… we are quick to seek pity, as if the Vietnamese had invaded our country, but seem to have little capacity to feel pity for the lives we took.
Historians call it “revisionism” when events are redefined to fit a particular narrative.*
In psychology, the term “rationalization” is used in a similar context to explain away bad behavior; some call it excuse-making.
Both words underscore a human need to maintain a feeling of contentment with who we are, what we have done, and how we think. We generally don’t question our beliefs, because doing so works against our state of well-being. Questioning stokes doubt and provokes unrest, or what psychologists call dissonance.
Unfortunately, for some this blog is a source of dissonance. It questions many of the assertions about the Vietnam War that have been repeated so often, and with such conviction, that we have come to accept them as absolute truths.
While many acknowledge the tragedy that was the Vietnam War, more react with denial, and at times anger, at the suggestion that America did wrong. Rather than recognizing the estimated 2 to 3 million men, women, and children killed during our time in Vietnam as our human equals, we remain fixated on the 58,200 American lives that are memorialized in Washington.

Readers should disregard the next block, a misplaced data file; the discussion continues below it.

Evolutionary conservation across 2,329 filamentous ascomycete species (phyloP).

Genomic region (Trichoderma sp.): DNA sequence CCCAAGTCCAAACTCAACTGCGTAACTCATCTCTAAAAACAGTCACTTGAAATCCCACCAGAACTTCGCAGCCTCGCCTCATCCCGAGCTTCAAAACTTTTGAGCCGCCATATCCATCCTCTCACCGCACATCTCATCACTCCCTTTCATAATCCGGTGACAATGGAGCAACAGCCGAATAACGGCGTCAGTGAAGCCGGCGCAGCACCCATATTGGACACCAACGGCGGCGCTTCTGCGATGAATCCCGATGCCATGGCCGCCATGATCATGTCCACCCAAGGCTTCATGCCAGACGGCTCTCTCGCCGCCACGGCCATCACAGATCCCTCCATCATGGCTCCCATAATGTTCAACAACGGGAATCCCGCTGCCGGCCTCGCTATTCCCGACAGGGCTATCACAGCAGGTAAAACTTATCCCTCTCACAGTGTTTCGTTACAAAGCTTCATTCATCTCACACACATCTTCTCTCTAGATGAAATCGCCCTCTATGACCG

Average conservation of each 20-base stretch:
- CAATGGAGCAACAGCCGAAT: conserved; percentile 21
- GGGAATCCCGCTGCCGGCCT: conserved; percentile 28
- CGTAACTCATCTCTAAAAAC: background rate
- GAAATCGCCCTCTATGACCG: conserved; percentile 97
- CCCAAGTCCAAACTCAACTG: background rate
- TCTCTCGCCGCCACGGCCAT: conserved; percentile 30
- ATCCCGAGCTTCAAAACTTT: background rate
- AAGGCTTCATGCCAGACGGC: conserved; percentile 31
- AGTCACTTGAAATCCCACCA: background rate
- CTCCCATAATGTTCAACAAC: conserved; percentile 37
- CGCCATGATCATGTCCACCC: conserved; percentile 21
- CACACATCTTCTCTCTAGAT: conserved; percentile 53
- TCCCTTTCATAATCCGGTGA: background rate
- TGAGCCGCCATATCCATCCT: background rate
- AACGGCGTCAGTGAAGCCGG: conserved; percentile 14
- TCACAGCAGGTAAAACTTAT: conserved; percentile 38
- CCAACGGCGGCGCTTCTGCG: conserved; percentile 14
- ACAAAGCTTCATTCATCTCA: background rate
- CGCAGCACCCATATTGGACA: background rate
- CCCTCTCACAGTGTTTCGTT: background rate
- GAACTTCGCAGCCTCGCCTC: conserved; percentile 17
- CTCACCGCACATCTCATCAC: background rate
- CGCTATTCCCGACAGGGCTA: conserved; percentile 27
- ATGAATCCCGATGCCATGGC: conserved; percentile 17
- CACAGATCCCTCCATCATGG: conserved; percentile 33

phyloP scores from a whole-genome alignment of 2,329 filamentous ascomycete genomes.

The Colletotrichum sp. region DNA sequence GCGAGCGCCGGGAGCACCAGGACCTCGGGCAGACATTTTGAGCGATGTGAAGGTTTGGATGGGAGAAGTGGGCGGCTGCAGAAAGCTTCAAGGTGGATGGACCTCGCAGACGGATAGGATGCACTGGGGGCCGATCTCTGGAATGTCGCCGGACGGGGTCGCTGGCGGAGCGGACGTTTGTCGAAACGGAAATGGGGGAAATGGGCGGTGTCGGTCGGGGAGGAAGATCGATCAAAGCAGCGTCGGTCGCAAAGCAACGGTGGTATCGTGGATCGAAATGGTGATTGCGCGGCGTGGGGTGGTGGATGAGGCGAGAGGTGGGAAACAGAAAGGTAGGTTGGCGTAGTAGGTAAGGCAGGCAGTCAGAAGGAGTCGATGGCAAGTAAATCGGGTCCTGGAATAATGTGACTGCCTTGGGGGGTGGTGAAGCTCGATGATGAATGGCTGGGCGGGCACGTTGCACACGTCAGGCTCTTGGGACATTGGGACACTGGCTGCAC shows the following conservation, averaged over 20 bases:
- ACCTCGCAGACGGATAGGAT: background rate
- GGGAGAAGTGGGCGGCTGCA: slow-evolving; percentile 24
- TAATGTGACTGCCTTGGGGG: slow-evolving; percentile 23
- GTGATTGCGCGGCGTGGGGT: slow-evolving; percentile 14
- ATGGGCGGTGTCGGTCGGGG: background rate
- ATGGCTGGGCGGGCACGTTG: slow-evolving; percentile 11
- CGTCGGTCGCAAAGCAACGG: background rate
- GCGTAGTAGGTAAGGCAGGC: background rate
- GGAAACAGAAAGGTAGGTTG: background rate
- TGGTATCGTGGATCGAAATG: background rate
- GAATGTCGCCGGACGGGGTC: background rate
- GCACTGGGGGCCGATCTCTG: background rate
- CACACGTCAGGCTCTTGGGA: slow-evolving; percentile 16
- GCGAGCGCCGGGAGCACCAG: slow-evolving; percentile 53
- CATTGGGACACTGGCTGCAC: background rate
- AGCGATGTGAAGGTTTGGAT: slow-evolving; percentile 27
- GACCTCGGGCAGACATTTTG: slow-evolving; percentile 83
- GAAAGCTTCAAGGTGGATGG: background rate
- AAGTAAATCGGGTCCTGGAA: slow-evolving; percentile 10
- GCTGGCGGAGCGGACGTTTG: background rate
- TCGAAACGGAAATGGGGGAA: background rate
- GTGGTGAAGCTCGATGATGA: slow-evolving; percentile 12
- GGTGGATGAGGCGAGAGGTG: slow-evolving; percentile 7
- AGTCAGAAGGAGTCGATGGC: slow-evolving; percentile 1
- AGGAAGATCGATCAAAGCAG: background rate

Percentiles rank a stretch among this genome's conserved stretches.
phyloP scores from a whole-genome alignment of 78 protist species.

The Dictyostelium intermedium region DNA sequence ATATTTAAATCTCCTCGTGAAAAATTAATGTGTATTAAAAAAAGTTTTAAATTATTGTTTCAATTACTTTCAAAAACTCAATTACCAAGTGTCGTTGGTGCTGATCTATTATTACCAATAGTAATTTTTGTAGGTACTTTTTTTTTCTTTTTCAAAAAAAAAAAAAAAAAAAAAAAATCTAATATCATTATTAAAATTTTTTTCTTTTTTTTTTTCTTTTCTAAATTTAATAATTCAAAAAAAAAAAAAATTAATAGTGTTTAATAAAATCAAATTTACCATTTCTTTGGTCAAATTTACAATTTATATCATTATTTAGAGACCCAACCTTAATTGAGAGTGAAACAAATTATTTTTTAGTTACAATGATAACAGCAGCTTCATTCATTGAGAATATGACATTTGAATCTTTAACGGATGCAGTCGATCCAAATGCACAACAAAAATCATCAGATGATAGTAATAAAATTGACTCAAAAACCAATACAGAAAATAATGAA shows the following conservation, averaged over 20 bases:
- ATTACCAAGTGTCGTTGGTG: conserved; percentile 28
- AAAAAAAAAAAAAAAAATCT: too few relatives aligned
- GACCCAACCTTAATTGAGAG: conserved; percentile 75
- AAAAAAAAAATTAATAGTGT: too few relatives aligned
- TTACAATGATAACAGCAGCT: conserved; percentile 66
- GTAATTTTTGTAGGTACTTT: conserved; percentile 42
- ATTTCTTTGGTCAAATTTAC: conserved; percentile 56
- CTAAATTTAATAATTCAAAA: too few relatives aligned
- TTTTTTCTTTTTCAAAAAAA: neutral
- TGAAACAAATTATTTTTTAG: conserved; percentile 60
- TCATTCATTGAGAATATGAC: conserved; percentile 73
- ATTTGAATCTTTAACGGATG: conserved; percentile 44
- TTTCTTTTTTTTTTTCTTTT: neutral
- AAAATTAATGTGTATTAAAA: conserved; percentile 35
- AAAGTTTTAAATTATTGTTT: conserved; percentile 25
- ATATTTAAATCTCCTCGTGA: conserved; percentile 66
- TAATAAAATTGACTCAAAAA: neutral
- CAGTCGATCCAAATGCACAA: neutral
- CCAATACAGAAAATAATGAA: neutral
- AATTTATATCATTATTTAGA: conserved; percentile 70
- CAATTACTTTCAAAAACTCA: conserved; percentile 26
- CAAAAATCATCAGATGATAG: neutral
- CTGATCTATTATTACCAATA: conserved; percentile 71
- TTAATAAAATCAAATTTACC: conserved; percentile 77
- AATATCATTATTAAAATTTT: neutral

Adding indifference to rationalization and historical revisionism, we have conveniently forgotten the Vietnamese, as if to say only American lives matter.
More cynical than historical revisionism is rhetorical revisionism. Chief among these is the term “collateral damage” our euphemism for “mass murder.” The death of innocent civilians is unapologetically written off as “collateral damage.” What a grotesque denial of life. “Mass murder” is unappealing and makes one feel uncomfortable, so we revise, rationalize, and dumb it down into something considerably less offensive and less understood: “collateral damage.”
Imagine saying the same about the 3,000 who died on 9/11: “Well, you know, we live in a world of terrorist, so ‘collateral damage’ is an expected outcome – learn to accept it.”
Uttering these words would be appalling to Americans, yet we toss this term around like loose change when referring to the casualties of foreigners.
Ironically, we are quick to seek pity, as if the Vietnamese had invaded our country, but seem to have little capacity to feel pity for the lives we took.
We weep for comrades lost, express a need for honoring our Vets (particularly since they were treated poorly upon returning from Vietnam), and hear how those who fought are still dealing with the demons of war that followed them home.
There’s nothing wrong with any of this until one turns the question around and asks about the losses of the Vietnamese. It’s then that the conversation is met with silence as if to suggest it was all a myth. This is the ultimate act of revisionism and rationalization, especially as it runs contrary to our beliefs and the principles upon which our great nation was founded – equality for all.